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Dickens: A Christmas Carol

6. The Ghost of Christmas Past

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About this Lecture


In this module, we provide a close reading of the first appearance of the Ghost of Christmas Past, focusing in particular on: (i) the question of whether Scrooge is in fact asleep at this point, and the importance of such ambiguity; (ii) the way in which Dickens creates the effect of time slowing down, and then stopping altogether; (iii) the uncanny moment where the narrator says he is standing right behind us, the reader, and the sense that Scrooge isn’t the only person being visited by a ghost at this point; (iv) the ghostliness of writing itself, which is both immediate/present, being on the page in front of us, but also representing the voice of someone who is not present, perhaps even long-dead; (v) the influence of Victorian cinematic technology on the way the ghost is described as ‘dissolving’ in and out of view; (vi) the inherent contradictoriness of the ghost – both young and old, both near and far, etc. – and the way this reflects the inherent contradictoriness of memory; (vii) the impact of the phrase “as if” when describing the ghost’s strength – “as if its hold were of uncommon strength” – was the ghost’s hold of uncommon strength or not?; (viii) the extent to which the description of the ghost is framed in terms of perception (how it appears to Scrooge) as opposed to reality (how it actually is); and (ix) the question of whether Scrooge’s perception is blurred because he is actually crying at this point.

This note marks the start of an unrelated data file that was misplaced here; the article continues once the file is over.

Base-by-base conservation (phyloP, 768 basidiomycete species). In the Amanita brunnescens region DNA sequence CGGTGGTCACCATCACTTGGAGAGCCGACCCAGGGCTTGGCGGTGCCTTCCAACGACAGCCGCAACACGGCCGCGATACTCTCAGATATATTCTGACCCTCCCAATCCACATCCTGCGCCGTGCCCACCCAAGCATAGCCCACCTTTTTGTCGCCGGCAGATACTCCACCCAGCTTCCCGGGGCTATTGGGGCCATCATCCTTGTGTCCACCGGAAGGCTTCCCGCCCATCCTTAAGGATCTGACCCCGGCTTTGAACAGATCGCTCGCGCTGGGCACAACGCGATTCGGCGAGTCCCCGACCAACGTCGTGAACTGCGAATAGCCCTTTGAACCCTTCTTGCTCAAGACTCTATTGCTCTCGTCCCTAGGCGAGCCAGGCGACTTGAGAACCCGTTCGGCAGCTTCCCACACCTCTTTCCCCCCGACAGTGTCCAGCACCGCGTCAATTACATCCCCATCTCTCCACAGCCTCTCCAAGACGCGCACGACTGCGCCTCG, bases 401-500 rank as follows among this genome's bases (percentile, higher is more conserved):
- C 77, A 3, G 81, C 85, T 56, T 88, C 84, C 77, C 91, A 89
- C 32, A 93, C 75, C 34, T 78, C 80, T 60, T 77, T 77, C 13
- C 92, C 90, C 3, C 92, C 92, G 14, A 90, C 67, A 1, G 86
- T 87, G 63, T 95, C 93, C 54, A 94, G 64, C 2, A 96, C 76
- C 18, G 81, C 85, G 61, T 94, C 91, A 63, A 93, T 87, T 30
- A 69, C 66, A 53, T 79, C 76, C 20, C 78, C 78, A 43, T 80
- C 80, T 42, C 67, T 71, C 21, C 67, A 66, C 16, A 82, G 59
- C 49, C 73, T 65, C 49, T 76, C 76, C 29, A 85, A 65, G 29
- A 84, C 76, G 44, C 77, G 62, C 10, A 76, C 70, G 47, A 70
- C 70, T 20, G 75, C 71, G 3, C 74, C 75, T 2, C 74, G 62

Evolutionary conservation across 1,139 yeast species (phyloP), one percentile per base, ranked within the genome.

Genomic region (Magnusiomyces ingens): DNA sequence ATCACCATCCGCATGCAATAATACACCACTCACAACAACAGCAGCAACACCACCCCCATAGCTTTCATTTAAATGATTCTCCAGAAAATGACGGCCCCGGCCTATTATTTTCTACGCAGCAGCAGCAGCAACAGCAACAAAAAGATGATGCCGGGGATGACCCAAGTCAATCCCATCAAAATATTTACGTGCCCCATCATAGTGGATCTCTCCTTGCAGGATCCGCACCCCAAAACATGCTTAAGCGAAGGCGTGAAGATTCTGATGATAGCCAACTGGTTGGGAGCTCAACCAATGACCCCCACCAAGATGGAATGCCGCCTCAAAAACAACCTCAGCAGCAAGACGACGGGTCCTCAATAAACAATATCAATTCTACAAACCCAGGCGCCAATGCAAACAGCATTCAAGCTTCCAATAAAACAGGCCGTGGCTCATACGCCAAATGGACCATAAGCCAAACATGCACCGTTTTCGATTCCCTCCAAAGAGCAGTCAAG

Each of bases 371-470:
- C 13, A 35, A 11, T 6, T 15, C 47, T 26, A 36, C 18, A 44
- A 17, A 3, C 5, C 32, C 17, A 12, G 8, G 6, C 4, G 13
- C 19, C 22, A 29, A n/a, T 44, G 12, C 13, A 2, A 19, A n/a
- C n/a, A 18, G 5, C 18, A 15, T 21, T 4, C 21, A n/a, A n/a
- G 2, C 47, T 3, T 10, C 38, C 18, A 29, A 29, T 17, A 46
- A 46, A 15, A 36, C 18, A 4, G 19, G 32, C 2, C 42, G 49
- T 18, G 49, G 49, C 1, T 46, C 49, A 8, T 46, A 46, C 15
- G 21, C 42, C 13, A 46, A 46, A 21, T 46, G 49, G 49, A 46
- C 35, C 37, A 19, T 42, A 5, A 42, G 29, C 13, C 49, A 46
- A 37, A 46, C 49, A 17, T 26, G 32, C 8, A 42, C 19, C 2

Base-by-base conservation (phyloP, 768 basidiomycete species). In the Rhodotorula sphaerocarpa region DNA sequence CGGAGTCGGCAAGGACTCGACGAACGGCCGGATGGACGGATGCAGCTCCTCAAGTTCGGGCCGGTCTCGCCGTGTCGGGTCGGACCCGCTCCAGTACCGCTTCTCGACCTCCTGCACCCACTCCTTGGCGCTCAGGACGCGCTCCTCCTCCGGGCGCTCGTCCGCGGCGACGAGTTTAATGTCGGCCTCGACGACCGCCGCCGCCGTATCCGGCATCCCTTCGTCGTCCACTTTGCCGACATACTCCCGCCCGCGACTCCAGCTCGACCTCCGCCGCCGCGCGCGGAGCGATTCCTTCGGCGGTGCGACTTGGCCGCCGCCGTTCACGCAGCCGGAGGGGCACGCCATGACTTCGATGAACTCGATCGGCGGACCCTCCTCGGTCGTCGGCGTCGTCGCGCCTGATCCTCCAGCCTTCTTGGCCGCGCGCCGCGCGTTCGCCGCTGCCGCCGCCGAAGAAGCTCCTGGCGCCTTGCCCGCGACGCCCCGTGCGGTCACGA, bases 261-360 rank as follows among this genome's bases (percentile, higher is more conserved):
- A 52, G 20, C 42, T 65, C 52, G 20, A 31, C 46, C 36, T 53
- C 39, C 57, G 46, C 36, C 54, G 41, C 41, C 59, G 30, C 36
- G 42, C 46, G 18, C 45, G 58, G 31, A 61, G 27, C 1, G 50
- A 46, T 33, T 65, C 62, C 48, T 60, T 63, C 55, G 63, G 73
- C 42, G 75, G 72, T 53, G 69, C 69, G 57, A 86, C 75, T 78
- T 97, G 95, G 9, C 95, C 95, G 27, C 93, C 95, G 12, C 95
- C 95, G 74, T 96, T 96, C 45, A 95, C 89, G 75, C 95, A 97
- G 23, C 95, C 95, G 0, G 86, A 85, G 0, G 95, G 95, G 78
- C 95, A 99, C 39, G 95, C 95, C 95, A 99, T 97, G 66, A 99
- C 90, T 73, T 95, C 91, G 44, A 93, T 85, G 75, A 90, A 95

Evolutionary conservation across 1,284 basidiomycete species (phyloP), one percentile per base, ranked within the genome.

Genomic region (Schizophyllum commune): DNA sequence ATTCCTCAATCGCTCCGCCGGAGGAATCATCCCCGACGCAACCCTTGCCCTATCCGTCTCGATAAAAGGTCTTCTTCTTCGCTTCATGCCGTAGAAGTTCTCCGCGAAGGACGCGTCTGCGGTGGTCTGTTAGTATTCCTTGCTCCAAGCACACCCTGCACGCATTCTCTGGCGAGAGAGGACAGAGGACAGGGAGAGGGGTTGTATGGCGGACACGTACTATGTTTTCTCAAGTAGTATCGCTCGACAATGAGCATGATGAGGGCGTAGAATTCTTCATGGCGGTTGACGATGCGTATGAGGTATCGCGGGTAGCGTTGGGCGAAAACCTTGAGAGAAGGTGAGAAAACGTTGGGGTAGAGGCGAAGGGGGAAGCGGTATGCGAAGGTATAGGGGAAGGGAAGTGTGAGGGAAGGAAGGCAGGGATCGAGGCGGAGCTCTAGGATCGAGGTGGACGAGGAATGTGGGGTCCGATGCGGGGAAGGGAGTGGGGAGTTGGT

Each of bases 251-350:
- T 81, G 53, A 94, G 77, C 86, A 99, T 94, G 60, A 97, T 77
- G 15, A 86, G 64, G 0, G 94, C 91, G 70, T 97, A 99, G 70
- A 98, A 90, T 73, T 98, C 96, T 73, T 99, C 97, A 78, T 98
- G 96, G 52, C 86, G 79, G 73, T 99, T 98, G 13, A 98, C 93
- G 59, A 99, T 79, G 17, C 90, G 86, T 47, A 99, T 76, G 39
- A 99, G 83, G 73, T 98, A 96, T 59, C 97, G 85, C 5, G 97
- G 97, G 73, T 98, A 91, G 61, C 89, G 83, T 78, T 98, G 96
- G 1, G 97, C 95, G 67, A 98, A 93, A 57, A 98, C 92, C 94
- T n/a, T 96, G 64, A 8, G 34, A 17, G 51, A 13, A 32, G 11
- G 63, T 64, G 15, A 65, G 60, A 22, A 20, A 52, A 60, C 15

In this course, Dr Christopher Pittard (University of Portsmouth) explores Charles Dickens’ 1843 novella, ‘A Christmas Carol’. In the first module, we think about the background to ‘A Christmas Carol’, the circumstances that led Dickens to write it, and the political issues to which Dickens is responding. In the second module, we provide a close reading of the opening two paragraphs of the novel, before turning in the third module to think about the genre of the ghost story. In the fourth module, we think about the politics of A Christmas Carol, before turning in the fifth module to think about the interplay between the text of ‘A Christmas Carol’ and the illustrations by John Leech that accompanied the 1843 first edition of the novel. In the sixth, seventh and eight module, we provide close readings of three short sections of the novels – one for each of the spirits of Christmas – before turning in the ninth and final module to think about how the novel ends.


Dr Christopher Pittard joined the University of Portsmouth in 2009, having held previous teaching positions at Newcastle University and the University of Exeter. His main research focus is on the popular culture of the nineteenth century, especially the emergence of popular genres in the Victorian fin de siecle and detective fiction in particular. His monograph, Purity and Contamination in Late Victorian Detective Fiction, considers how such fictions (and the periodicals in which they appeared) engaged with ideas of material and social purity, ranging from Sherlock Holmes cleaning the face of criminality in “The Man with the Twisted Lip” to the moral policing carried out by the Social Purity movements and late Victorian antivivisection campaigns. His publications in this area include discussions of Arthur Conan Doyle, Arthur Morrison, Fergus Hume, and of the Strand Magazine more widely.

Cite this Lecture

APA style

Pittard, C. (2020, December 02). Dickens: A Christmas Carol - The Ghost of Christmas Past [Video]. MASSOLIT.

MLA style

Pittard, C. "Dickens: A Christmas Carol – The Ghost of Christmas Past." MASSOLIT, uploaded by MASSOLIT, 02 Dec 2020,